The Norfolk County District Attorney has asked Massachusetts’ highest court to bar access to videos archived by WBUR, BU’s National Public Radio station, and its pathbreaking Internet project OpenCourt.
At a hearing before the Supreme Judicial Court (SJC) on November 8, Assistant District Attorney Varsha Kukafka argued that the posting of a hearing involving Norman Barnes, who pleaded not guilty to kidnapping two teenaged girls and forcing them to be prostitutes, would revictimize one of the teenagers, whose name was inadvertently mentioned by Barnes’ attorney. Arguing the case for WBUR, BU associate general counsel Lawrence S. Elswit said the radio station has a First Amendment right to archive the hearing, and that responsible news organizations would protect victims of sex crimes from identification. In this case, he said, WBUR voluntarily agreed not to publish the identity of the victim. The court is expected to decide the case in the next few weeks.
Since May, OpenCourt has stationed a video camera to beam live coverage, with daily archives, of proceedings in Quincy District’s First Session courtroom. A Wi-Fi network has also been created, allowing journalists and bloggers to transmit stories from the courtroom. WBUR executive editor John Davidow says the project is the first major experiment with journalism’s court coverage since cameras were permitted in courtrooms a generation ago, and a possible model for a nationally accepted practice.
In his brief to the SJC, Elswit also argued that in the Barnes case, the privacy horse was out of the barn, because other news outlets have disseminated identifying information about the victim. Elswit cited the Boston Globe, which he said printed “the street where the victim was kidnapped, the price the defendant charged customers, the color of the lingerie given to her, and the names of some of the hotels to which she was taken,” the Boston Herald (“mentioning the street on which the defendant allegedly met the victim, the towns she was taken to, and how her aunt and uncle found her”), and the Dorchester Reporter, which printed similar information and the alleged victim’s high school.
Barnes isn’t the only defendant seeking to squelch OpenCourt’s coverage. A lawyer for the defendant in another case, Charles Diorio, charged with assault, kidnapping, and witness intimidation, asked the SJC to block archiving of his client’s proceedings, as well as live streaming from the courtroom while the justices weigh his request. The lawyer argued that video records of the proceedings might bias a potential jury against Diorio at a future trial.
In that case, argued Elswit, “So much information about Diorio is already in wide distribution through other media channels that efforts to conceal it from potential witnesses and jurors by restricting OpenCourt’s archive cannot meaningfully succeed.”
Diorio’s lawyer argued that OpenCourt’s recordings should be considered a court record, which the SJC could restrict without violating the First Amendment.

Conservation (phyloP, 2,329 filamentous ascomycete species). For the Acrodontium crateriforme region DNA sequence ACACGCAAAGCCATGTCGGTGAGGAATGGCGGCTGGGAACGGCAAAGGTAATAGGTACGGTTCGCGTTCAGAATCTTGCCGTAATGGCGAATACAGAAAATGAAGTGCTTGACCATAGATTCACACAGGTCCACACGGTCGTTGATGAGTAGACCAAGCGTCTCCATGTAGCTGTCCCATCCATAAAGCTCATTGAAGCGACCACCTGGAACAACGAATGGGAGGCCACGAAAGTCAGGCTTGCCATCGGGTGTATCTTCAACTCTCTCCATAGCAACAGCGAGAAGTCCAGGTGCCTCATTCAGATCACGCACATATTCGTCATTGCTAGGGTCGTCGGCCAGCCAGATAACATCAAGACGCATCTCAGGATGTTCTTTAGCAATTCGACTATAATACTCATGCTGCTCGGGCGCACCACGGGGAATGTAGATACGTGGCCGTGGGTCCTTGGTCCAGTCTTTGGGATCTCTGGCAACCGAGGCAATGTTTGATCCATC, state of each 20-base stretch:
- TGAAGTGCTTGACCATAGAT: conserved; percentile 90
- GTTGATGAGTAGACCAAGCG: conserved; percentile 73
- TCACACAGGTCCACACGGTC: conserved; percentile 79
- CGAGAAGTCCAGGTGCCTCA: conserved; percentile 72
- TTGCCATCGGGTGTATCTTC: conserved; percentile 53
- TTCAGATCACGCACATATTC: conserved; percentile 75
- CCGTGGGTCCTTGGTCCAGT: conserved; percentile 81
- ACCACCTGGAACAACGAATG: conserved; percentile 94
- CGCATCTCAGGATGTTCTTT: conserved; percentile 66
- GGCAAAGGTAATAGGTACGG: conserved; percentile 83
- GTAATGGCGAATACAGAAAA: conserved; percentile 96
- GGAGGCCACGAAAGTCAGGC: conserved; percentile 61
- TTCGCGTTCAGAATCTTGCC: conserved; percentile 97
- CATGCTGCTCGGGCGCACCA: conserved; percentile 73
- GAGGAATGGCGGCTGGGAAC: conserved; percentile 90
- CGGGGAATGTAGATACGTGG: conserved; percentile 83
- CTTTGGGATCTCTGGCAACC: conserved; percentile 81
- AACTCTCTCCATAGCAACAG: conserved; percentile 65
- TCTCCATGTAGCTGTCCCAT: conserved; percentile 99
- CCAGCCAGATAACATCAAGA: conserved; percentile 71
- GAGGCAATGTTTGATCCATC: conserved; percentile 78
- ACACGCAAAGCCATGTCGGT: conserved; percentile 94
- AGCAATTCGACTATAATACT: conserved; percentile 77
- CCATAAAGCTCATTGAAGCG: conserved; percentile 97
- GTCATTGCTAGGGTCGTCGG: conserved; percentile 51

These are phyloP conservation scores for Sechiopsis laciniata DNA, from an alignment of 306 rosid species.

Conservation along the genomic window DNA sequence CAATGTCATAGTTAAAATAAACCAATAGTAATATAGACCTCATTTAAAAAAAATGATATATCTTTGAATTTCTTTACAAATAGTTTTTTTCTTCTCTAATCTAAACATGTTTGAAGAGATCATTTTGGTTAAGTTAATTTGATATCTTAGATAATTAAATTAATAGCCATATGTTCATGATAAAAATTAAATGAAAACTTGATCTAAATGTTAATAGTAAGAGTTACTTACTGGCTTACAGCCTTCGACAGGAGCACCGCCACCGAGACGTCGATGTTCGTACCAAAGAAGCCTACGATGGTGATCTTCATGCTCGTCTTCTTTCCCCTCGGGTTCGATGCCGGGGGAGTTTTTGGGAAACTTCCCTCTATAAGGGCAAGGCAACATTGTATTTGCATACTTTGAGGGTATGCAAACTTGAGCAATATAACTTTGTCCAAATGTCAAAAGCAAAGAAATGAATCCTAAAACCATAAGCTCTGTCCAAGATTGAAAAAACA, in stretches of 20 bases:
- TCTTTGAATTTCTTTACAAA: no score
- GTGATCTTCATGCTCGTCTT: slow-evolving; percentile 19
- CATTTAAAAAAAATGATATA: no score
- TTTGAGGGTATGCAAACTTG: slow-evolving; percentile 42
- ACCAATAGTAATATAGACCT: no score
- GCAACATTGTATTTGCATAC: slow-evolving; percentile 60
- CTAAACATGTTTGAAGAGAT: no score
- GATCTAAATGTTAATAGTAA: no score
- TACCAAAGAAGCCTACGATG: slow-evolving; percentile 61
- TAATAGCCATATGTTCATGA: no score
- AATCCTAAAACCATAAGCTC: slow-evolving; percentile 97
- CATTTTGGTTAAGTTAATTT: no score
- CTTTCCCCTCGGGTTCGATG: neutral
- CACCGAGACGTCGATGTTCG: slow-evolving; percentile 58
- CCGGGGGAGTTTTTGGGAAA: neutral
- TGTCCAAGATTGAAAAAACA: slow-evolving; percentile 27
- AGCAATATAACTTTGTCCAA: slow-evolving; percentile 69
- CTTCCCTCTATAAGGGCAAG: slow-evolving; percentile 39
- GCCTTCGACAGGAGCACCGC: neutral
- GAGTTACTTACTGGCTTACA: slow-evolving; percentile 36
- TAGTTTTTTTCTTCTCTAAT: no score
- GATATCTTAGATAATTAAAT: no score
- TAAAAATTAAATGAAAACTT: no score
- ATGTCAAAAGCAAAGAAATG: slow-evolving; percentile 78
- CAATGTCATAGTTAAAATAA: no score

Davidow says that while the country’s founders did not foresee the Internet, they did foresee the risks of allowing public access to courtroom proceedings, and approved that access anyway. He says that as a responsible news organization, WBUR will edit its own material. “We’re not looking for the state to tell us what we can or cannot print,” he says. “That’s prior restraint.”
He also says there is some territory where the OpenCourt project simply will not tread. “We’ve decided not to do domestic violence cases, period,” he says. “They’re not going into the camera. That’s a voluntary thing.”
While bloggers in OpenCourt’s program don’t necessarily adhere to journalistic standards and might print a victim’s name in their accounts, he says, any citizen can walk into a courtroom, learn the name, and disseminate it out of court.
Former ABC News journalist Robert Zelnick, a College of Communication journalism professor and a lawyer who has written about the First Amendment, says that “the sort of gag rule requested here will not and should not be granted,” based on past U.S. Supreme Court reversals of various states’ laws limiting what the media may publish. “Compassion,” he says, “is no justification for the gouging of constitutional rights.”
Rather than pitting First Amendment rights against privacy rights, Zelnick says, the WBUR case pivots on “the wisdom of editors who must decide whether it is appropriate, in this particular case, to subordinate the sensibilities of a victim of sexual brutality to the desire of news producers to broadcast the full story.”
Meanwhile, OpenCourt may face another hurdle. Launched with a one-year grant from the John S. and James L. Knight Foundation, the project hopes to serve as a model for Internet coverage of courts around the country. But the grant is expiring, and WBUR is seeking other money to continue the project. Whether or not that will happen “is an open question for OpenCourt,” says Davidow, who declines to say when the project might have to stop if new funding isn’t forthcoming.